It's all about understanding, love, and communication!

2. When you should interfere and when is the time to take real action?
If you keep a close eye on your teen and notice that this "Emo stage" is only for a while, and are no other serious effects (for example: using bad words, unsafe sexual relationships, taking drugs, cheating, stealing, robbing, drinking alcohol or else), and feel that you can count on her/ him and trust further, give her/ him some space and let behave as pleased.

When there's no (more) pressure from you, you may be surprised to see that your kid will soon decide on her/ his own whether or not to continue or to renounce such attitudes. They will further decide whether the group they've chosen is suitable for her/ him.

In case you see that things are getting worse and you've lost communication, you may ask for specialized consultancy (medical care and therapists, special programs offered in schools, etc).

If you notice that his environment drowns her/ him down and you have concrete reasons, ask her/ his (new) friends/ group to let her/ him alone, and you still see no difference and recovery, then you shall ask for authorities assistance.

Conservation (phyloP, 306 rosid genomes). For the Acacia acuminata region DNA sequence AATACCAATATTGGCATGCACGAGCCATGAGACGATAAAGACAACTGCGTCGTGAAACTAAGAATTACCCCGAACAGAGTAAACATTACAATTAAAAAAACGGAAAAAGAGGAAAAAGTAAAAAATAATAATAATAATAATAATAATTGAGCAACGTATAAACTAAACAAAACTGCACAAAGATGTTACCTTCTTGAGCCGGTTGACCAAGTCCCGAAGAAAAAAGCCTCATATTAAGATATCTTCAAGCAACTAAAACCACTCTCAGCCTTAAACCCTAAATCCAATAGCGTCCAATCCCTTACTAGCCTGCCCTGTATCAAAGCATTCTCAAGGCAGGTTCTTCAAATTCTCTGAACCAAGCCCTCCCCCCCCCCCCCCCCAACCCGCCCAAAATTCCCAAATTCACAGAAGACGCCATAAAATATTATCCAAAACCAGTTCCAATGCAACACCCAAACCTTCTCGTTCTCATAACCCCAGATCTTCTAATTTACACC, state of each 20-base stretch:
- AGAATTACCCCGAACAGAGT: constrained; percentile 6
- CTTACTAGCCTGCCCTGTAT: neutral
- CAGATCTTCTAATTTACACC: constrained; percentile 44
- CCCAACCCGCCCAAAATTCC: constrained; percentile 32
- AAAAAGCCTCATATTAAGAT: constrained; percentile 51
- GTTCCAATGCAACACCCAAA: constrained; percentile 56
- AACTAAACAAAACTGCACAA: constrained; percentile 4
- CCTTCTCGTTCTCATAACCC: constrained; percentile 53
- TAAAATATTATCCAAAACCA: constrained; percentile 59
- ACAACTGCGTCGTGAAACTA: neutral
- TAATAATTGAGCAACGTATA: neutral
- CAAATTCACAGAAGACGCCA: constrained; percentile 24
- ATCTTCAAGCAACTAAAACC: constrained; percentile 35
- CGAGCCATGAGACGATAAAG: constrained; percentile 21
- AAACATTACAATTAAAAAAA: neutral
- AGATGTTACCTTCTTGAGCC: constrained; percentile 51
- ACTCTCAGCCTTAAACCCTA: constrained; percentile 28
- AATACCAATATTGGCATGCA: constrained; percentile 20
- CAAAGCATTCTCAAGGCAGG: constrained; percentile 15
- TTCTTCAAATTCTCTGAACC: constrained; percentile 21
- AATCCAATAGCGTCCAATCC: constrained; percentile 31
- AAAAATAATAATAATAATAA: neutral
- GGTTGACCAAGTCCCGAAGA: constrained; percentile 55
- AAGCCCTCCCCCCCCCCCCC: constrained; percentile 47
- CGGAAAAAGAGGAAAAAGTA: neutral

This is a very sensitive issue, so, be brave, play smart and everything will be just fine!
In today's popular culture, being emo is just as cool as being a beatnik was in the 60s. The emo culture revolves around music, knowing your emotional landscape, and not being afraid to flaunt it, not to mention having great hair. 

The following are a few steps to get your emo kid feel safe, encouraged, important in your life:
- Always keep close contact with your child!
- Never let her/ him feel lonely, misunderstood, or abused.
- Make common plans, share activities and moments, show your love, talk to her/ him like with another mature person, treat her/ him nicely and as an equal, and it should be a long term win-win cause.